The night I ended my first photography class, I called my father. I thought about waiting to the next day to call, but I couldn’t contain my excitement. My professor asked students to borrow an analog camera if they could, since she didn’t have enough cameras available for everyone. I asked my dad if I could borrow his, which he gladly shipped over.
I remember his camera like an old childhood memory. This was the camera that captured my first piano recital, 8th grade school dance, high school graduation, college graduation, and a whole host of other family memories. It was like receiving an old family heirloom.
The camera came in an unsuspecting brown cardboard box. You’d never guess an old moldy smelling camera was contained in that box. Once I cut through the clear plastic tape, a perfectly fitted Korean newspaper lay on top as a buffer between the box and bubble wrap that encased the camera bag.
After unwrapping the next layer of protection, I unbuckled the straps on the camera bag and saw a wrinkled up British pound bill. Good ole’, dad. Knowing that we traveled the world last year, he must have thought, “They could use this.” As I pulled the camera body out of the bag, more coins rattled at the bottom of the bag. I guess if you’re going to ship a camera, you want to add more weight to the bag with South Korean coins.
I held my dad’s camera like a newborn, gently cupping the body and resting its back on my palm. Although you’d feel the warmth of a newborn when held against one’s skin, my father’s camera felt cold and frigid to the touch, mostly due to its 1,500-mile transport to make it into my hands. I studied and examined the body carefully moving my fingers around the rough, calloused exterior and yet gazing at the lens with such awe and hope to capture a photo the way my father did decades ago.
I carefully placed the camera back in the bag, and zipped it shut.
After asking my professor to take a look at my father’s camera, she recommended that I take it to a local camera repair shop to have it checked out. On a frigid Monday morning, I towed the camera with our boys to Peter’s Camera Shop. Of course after living in this city for over seven years, one would think I would know my way around. But no, as usual, I got lost. I called the shop, and Mr. Peter navigated over the phone to help me find his shop in the northwest part of town.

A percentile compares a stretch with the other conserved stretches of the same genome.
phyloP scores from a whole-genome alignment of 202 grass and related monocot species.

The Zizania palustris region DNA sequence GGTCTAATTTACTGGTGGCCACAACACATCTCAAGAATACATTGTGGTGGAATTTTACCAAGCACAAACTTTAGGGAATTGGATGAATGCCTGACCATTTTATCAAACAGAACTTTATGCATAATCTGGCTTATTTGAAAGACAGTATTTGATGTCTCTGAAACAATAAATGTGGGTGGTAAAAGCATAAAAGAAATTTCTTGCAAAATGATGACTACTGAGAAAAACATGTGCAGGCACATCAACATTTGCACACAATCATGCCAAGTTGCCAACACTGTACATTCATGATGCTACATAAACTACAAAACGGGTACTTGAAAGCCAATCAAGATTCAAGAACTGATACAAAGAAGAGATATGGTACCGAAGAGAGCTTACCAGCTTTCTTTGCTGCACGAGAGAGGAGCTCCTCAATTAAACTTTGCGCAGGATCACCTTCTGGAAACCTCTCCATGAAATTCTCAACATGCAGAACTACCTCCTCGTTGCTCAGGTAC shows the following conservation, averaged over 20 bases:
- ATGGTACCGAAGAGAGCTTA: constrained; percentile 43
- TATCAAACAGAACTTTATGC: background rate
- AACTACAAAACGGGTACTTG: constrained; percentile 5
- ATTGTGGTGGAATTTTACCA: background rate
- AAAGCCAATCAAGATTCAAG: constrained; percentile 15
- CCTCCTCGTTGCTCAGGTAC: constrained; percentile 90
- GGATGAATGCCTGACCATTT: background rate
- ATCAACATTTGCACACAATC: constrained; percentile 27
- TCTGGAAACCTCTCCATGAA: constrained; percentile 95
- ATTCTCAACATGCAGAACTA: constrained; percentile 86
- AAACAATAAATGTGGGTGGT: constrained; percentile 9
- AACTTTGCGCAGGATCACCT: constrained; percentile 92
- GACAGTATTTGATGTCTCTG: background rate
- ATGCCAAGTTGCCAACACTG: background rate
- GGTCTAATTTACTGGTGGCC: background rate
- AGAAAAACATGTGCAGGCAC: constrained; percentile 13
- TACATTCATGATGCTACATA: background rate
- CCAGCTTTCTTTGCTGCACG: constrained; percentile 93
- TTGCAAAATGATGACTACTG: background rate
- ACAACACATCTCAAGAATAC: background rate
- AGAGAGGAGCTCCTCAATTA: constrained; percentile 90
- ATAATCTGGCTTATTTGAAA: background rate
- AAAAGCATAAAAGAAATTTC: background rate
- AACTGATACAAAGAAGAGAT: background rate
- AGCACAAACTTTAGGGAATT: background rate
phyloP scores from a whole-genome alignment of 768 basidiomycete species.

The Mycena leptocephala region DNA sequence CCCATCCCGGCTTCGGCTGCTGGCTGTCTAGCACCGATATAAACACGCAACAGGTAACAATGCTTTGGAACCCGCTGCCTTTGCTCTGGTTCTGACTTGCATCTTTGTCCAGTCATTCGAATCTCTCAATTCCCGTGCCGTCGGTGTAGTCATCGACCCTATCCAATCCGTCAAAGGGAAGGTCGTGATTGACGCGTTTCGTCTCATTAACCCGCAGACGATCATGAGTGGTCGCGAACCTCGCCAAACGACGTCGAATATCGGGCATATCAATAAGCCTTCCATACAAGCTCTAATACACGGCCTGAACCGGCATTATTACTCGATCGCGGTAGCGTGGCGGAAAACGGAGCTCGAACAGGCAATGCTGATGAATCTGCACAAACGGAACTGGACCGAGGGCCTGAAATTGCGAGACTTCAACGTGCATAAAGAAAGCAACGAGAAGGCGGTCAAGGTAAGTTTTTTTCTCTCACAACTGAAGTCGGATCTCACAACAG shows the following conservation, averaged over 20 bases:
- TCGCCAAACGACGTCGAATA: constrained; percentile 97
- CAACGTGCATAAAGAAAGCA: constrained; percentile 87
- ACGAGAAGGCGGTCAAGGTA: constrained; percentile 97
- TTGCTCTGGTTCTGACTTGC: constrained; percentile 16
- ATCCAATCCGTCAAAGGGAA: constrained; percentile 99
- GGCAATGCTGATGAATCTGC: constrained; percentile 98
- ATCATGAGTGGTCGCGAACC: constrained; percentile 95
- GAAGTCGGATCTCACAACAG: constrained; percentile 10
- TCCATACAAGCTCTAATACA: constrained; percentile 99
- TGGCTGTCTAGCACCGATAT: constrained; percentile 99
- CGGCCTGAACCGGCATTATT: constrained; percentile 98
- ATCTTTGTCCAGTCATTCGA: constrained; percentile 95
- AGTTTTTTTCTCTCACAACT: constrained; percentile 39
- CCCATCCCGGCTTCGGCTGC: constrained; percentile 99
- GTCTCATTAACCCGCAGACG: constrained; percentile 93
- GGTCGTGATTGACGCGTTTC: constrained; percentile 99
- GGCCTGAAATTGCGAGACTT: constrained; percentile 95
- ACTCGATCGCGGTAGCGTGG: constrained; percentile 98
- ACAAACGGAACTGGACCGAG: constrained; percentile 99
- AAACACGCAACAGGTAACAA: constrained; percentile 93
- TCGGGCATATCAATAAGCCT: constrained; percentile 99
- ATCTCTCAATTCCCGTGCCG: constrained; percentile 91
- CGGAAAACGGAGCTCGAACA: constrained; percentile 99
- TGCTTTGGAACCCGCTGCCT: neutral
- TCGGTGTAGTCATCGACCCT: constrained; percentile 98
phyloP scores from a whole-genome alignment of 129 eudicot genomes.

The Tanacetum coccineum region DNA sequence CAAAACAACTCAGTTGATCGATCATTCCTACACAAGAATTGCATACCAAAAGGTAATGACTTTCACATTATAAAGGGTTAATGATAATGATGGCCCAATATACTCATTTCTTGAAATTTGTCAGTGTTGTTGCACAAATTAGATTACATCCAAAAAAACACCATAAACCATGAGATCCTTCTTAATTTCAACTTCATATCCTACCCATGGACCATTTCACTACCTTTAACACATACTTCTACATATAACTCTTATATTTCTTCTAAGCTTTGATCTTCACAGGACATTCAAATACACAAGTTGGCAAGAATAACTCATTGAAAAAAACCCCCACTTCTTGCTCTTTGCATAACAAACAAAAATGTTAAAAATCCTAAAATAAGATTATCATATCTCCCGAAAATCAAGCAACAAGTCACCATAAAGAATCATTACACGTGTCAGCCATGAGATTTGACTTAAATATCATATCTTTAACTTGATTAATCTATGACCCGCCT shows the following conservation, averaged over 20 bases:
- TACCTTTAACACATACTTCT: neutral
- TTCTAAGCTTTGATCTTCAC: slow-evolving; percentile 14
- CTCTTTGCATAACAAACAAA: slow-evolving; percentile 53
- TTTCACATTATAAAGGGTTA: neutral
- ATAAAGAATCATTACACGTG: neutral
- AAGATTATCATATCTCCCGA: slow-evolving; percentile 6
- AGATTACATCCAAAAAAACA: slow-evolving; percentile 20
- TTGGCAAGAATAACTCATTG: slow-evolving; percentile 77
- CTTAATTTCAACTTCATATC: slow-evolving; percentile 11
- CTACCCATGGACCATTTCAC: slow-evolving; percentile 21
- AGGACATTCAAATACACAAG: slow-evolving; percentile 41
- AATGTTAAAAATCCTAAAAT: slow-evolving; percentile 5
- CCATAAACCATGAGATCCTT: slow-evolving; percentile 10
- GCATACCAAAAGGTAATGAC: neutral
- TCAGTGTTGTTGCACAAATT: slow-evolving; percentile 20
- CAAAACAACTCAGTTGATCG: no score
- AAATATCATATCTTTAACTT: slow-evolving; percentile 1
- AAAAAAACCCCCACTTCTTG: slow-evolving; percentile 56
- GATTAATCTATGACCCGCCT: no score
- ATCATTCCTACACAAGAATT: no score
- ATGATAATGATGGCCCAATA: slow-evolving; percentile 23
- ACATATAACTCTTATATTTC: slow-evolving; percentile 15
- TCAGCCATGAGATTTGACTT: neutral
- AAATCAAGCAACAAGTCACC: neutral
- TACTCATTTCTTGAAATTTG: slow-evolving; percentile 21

A grandfatherly fellow with round silver-rimmed glasses in an Eastern European accent was a stark contrast to the usual Americanized Midwest accent I’d been so used to hearing with long a’s in words like “apple” and “Mackinac.” My ears perked up to hear his accent, which was a refreshing change to those long a’s I often catch myself saying. I left my father’s camera in his care, hoping that it would be a simple dust cleaning job.
I called the following day to find out that it was much worse. Decades worth of lack of fresh air and moisture from high levels of humidity rendered the camera useless. Mr. Peter recommended that I buy a used analog camera, which would be cheaper than the cost of repair.
My heart sank.
This is my father’s camera. I didn’t want to leave it sitting on my shelf as a reminder of him. I wanted to use it and try out the varying technical shutter speeds and depth of field ranges that he tried when taking photos of our family.
Thus, I am caught with a decision to make. My second photo assignment will be handed out tonight, and I’ve asked my professor for some advice. We’ll see what she recommends after class, but I have a feeling that I already know what I want to do. I just have to make the call.
From my hometown to yours,